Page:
Pilgrims have been walking the Camino since at least the ninth century. There is a long history of pilgrimages in the Catholic Church but this one celebrating St. James (Santiago in Spanish) has its own unique set of drivers.
Origins of the Camino
The reasons for pilgrimages are supposedly religious — to petition a saint to intercede with the Almighty regarding fertility or for curing an illness, for example. But the origins of the Camino had everything to do with efforts to take Spain back from the Muslims, or Moors, who had swept into the Iberian Peninsula in the early 8th century and came to control most of the country.
About 150 years later the Reconquest of Spain got going in earnest and the battles continued from the mid-9th century to the 13th when the Moors were successfully expelled and the Church, not to mention the country, entered its Golden Age.
A Mason-Dixon Line
The trajectory of today’s so-called Camino Frances (although there are also various other pilgrim routes to Santiago) was a kind of Mason-Dixon Line of its day. It was a border over which the Moors could not be allowed to cross.
The great cathedrals in places like Burgos and Leon, and surprisingly elaborate churches in smaller centers, were part of an accompanying religious infrastructure which included monasteries, convents, pilgrim hostels and hospitals and Knights Templar fortifications.
St. James and Spain
Where does St. James fit into this? He was one of the 12 apostles and the story has it that after the death of Christ in 33 AD he traveled to northern Spain to evangelize among pagan tribes. It did not go well and he was about to leave in frustration when the virgin appeared to him near what is now Saragossa and urged him not to forsake the country.
He did leave, however, and was later martyred at the hands of the Romans in Jerusalem. According to Christian legend, the saint’s followers feared that his body would be desecrated so they took his remains to Spain aboard a boat, allegedly made of marble, and buried him in Galicia.
Way of the Stars
There was a several hundred year hiatus before a humble shepherd found human remains near Santiago de Compostela at some point between 812 and 842 AD. The humble shepherd was apparently guided by a heavenly light suspiciously reminiscent of the nativity story. In fact, the Camino is often called The Way of the Stars for that reason. The local bishop of the day promptly authenticated the remains as those of St. James, although one is left to wonder what evidence there was for that decision. The local king, Alfonso II, built a church on the site and the shrine became an immediate attraction and beginning almost immediately medieval pilgrims began flocking to Santiago de Compostela.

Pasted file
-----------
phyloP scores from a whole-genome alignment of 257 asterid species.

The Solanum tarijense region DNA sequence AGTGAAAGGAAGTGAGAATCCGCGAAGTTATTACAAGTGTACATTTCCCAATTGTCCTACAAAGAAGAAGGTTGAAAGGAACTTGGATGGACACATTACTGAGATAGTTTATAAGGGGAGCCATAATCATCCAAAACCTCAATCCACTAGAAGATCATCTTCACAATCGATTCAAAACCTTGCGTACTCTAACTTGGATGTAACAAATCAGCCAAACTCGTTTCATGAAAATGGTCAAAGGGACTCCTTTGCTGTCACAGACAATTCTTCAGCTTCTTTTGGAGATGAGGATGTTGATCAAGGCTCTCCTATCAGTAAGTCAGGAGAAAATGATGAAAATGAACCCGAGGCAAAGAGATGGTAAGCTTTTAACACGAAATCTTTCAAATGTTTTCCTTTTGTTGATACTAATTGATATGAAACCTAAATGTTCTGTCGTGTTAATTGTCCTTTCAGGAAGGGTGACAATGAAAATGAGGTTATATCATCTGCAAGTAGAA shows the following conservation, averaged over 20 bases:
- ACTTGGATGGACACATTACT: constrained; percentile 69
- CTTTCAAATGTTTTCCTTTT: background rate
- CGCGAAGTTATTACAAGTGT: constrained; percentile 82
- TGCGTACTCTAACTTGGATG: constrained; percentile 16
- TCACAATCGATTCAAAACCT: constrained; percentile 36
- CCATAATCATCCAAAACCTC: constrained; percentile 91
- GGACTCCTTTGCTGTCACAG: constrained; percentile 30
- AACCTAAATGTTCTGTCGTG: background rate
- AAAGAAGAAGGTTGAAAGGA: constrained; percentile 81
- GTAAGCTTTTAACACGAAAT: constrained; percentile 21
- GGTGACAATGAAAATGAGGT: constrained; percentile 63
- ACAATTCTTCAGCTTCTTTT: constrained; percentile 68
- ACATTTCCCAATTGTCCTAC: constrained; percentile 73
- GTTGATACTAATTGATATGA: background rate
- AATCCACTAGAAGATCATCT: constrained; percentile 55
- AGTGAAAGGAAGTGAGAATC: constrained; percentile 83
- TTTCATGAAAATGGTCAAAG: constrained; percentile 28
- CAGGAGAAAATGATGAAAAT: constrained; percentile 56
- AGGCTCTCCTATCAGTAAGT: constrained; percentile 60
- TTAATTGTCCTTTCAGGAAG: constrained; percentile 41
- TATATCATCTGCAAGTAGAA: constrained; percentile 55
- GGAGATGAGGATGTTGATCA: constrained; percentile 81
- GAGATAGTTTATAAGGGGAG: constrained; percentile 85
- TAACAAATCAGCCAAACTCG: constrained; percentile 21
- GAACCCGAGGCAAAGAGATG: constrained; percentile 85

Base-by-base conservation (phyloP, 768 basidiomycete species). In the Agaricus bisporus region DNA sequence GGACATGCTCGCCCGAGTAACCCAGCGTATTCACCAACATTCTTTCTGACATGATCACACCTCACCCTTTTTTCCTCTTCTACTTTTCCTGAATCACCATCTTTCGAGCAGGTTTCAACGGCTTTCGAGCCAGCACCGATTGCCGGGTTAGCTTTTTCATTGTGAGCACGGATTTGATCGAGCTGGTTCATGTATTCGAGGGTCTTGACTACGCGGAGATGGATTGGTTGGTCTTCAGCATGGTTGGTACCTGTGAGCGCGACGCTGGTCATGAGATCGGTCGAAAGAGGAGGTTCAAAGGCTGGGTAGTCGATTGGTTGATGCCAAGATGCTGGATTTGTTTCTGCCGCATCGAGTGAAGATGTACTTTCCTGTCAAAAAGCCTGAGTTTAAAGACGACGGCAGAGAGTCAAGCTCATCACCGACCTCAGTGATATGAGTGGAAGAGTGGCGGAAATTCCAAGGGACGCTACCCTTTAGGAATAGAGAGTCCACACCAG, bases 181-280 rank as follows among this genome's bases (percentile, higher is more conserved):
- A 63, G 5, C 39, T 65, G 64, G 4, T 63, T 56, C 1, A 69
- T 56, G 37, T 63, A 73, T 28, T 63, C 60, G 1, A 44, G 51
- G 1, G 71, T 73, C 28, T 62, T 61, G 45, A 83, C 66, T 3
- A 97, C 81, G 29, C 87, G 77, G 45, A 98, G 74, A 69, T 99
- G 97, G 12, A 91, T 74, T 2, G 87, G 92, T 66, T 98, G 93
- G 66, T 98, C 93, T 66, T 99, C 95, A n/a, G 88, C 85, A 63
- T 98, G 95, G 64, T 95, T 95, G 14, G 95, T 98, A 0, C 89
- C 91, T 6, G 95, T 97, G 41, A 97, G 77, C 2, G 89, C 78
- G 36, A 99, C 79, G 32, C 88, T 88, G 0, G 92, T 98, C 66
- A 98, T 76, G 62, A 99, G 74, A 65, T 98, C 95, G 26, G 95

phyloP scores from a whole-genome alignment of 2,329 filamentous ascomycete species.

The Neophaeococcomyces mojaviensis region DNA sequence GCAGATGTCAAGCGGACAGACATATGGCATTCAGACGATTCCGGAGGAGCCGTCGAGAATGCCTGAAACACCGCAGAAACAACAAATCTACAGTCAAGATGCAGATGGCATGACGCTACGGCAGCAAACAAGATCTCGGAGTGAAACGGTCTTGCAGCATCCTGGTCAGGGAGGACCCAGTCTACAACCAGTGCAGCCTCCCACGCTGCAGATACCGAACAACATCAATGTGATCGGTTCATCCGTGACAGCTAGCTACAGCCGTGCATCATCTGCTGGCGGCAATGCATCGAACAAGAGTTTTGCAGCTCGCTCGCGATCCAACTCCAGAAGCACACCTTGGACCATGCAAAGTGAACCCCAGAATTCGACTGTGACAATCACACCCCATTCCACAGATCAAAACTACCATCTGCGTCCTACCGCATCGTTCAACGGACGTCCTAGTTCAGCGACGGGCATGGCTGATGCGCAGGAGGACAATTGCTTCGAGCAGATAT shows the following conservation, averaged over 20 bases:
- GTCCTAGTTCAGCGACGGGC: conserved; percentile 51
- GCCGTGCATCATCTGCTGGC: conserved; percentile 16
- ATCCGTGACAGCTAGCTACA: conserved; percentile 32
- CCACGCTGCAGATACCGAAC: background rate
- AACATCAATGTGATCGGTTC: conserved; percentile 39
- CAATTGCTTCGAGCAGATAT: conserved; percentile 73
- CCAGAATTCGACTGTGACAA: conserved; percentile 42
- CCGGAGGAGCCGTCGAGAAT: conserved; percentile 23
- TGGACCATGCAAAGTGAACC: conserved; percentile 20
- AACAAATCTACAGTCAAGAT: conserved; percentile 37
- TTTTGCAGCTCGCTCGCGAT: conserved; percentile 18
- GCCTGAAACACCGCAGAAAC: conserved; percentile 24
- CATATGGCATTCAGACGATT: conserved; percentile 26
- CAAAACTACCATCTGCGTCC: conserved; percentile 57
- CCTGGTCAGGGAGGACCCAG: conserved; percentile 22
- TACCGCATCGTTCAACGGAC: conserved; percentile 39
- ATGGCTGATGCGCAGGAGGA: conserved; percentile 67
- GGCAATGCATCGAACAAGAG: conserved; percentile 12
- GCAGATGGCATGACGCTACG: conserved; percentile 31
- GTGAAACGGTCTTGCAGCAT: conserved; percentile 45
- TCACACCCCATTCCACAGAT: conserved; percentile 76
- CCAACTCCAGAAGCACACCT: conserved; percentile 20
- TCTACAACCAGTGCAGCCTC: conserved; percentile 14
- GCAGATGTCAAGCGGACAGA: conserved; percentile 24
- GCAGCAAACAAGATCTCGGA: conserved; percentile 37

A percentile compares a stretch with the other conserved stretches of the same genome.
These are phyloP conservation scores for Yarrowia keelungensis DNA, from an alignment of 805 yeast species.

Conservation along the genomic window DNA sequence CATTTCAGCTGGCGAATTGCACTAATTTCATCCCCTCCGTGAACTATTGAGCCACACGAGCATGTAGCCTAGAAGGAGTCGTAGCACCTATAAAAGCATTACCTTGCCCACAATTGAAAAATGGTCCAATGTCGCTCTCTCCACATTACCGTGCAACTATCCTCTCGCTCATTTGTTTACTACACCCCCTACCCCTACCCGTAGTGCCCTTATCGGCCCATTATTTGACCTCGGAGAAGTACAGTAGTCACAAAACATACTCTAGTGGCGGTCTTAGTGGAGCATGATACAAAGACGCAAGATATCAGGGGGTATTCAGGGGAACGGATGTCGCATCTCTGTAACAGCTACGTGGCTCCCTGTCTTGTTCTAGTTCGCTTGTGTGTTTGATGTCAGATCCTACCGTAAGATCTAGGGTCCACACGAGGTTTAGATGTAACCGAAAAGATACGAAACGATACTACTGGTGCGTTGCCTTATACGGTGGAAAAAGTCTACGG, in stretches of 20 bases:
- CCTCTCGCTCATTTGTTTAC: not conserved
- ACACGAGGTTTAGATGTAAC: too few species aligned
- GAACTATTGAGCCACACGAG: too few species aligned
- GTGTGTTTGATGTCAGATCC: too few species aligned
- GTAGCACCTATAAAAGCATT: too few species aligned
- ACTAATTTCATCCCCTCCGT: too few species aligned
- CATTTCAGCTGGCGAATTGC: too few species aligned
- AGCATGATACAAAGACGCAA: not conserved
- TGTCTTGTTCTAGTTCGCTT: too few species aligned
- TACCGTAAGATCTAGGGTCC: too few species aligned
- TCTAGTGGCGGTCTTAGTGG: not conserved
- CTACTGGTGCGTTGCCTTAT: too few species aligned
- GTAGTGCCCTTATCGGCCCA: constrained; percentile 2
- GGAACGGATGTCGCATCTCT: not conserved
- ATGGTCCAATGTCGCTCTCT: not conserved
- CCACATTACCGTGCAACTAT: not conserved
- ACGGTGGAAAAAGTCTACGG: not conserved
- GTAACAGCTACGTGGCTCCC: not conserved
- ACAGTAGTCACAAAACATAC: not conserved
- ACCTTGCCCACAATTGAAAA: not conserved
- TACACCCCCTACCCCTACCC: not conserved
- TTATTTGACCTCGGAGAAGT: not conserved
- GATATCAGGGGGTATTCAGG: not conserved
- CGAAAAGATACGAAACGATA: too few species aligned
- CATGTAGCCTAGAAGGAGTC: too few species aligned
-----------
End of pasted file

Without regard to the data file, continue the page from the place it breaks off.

Warrior and pacifist
By the 11th century Christians in what is now northern Spain were locked in an epic struggle with the Moors who controlled most of the country. The early Christian church of St. James was pacifist but now the Spanish kingdoms needed a warrior rather than a humble saint discovered by an even more humble shepherd. The myth of Santiago Matamoros, or St. James the Moorslayer, was born.
It was believed and also reported that the saint appeared on battlefields to inspire Christian armies to victory over the Moors. Many Spanish cathedrals and museums, including the great cathedrals in Burgos and Leon, contain paintings and sculpted pieces showing St. James in full battle dress and riding a white horse as he swings a great sword to decapitate Moors. He became the patron saint of Spain and remains so.
More recently the portrayal of James in locations along the Camino returns to an earlier and more humble iconography, portraying a much more benign saint than Santiago Matamoros. In churches museums and in numerous roadside renderings James often wears a wide brimmed hat, walking with a staff in one hand and carrying a bible in the other. Interestingly, some churches contain within them images of both the humble pilgrim and the Moorslayer.
Many contemporary pilgrims, possibly most of them, will be unaware of the real or exact origins of the pilgrimage, and perhaps that is just as well.